A cross-sectional study was conducted with a representative sample of children aged 7-12 years attending public and private schools in the city of Diamantina, Brazil. A list of the number of students enrolled in public and private schools in the city was obtained from the Municipal Department of Education. Children were randomly selected proportionately to the distribution among municipal public schools (70%), state-run public schools (20%), and private schools (10%). Children with a past or current history of orthodontic treatment, those with intellectual disability (score at or below the fifth percentile of Raven’s Colored Progressive Matrices test), and those with neurologic diseases (based on parental reports) were excluded from the study.

The sample size was calculated considering a 40.1% prevalence rate of malocclusion, 95% confidence interval (CI), and 4% acceptable estimate error. As 2-stage sampling was performed (schools and classes), a design effect of 1.1 was also considered, leading to a minimum sample of 635 participants. To compensate for possible dropouts, we increased this number by 64 patients, leading to a total of 699 children.

Data collection took place in private rooms at the schools, with the child sitting in a chair in front of the examiner. Disposable mouth mirrors (PRISMA, São Paulo, São Paulo, Brazil), a periodontal probe (Trinity, Campo Mourão, PA, Brazil), headlamp (PETZL, Tikka XP, Crolles, France), and gauze were used for the clinical dental examination.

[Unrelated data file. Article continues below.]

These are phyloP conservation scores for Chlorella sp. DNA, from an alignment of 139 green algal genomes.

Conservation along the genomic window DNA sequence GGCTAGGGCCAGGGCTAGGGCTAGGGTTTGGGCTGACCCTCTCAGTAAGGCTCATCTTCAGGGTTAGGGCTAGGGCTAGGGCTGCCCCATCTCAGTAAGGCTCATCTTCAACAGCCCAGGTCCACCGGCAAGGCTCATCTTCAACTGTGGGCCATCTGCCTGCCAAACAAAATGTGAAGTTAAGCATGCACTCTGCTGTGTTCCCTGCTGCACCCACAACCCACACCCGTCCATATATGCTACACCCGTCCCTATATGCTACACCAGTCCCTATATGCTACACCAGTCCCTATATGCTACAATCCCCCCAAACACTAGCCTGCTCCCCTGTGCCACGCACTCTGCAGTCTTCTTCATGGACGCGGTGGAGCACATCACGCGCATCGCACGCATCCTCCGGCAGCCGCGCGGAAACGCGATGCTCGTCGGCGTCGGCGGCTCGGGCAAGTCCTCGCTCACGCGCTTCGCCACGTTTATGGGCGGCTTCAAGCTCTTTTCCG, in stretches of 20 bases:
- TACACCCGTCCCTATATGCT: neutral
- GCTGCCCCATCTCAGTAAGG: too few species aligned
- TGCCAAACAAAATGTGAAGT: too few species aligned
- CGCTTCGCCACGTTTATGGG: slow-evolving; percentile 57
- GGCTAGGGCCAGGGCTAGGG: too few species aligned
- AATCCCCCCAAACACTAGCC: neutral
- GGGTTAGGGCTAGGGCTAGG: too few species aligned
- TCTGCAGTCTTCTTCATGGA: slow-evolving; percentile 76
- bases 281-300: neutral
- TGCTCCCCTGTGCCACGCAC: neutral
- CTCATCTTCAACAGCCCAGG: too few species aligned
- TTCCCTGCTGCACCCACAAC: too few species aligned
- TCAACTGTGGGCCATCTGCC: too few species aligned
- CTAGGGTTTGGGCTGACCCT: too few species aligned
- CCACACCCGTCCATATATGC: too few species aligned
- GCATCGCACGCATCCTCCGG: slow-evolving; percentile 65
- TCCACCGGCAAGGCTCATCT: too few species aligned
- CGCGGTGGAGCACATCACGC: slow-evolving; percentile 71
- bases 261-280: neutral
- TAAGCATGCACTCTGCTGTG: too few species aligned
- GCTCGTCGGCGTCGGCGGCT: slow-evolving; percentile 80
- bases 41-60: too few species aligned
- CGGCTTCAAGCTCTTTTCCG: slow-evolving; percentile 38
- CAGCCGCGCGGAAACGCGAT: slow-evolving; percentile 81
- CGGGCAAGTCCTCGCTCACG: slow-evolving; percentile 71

Dental examinations were performed by 2 dentists (I.M.V.; M.A.H.) and 2 assistants (L.D.R.; L.E.P.C.). The examiners participated in theoretical and practical training as well as calibration exercises for the diagnosis of malocclusion. Interexaminer and intraexaminer kappa values were higher than 0.82. Neuropsychological tests were performed by another team composed of 2 examiners. The results of the neuropsychological tests were analyzed and interpreted by a psychologist (F.O.F).

The Dental Aesthetic Index (DAI) was used for the investigation of malocclusion. The results were interpreted as follows: DAI ≤25 = normal, no need or slight need for treatment; 26≤ DAI ≤30 = definite malocclusion, treatment elective; 31 ≤ DAI ≤ 35 = severe malocclusion, treatment highly desirable; and DAI ≥36 = very severe malocclusion, treatment mandatory. Malocclusion was dichotomized as absent (DAI ≤25) or present (DAI ≥26).

The intellectual evaluation involved the use of the Raven’s Colored Progressive Matrices test, which has been validated for children aged from 5 to 12 years in Brazil. The test consists of a book with 36 drawings. Each drawing has 1 missing piece and 6 options to complete the drawing. The result is interpreted on the basis of the percentile, with percentiles equal to or less than 5 indicating intellectual disability.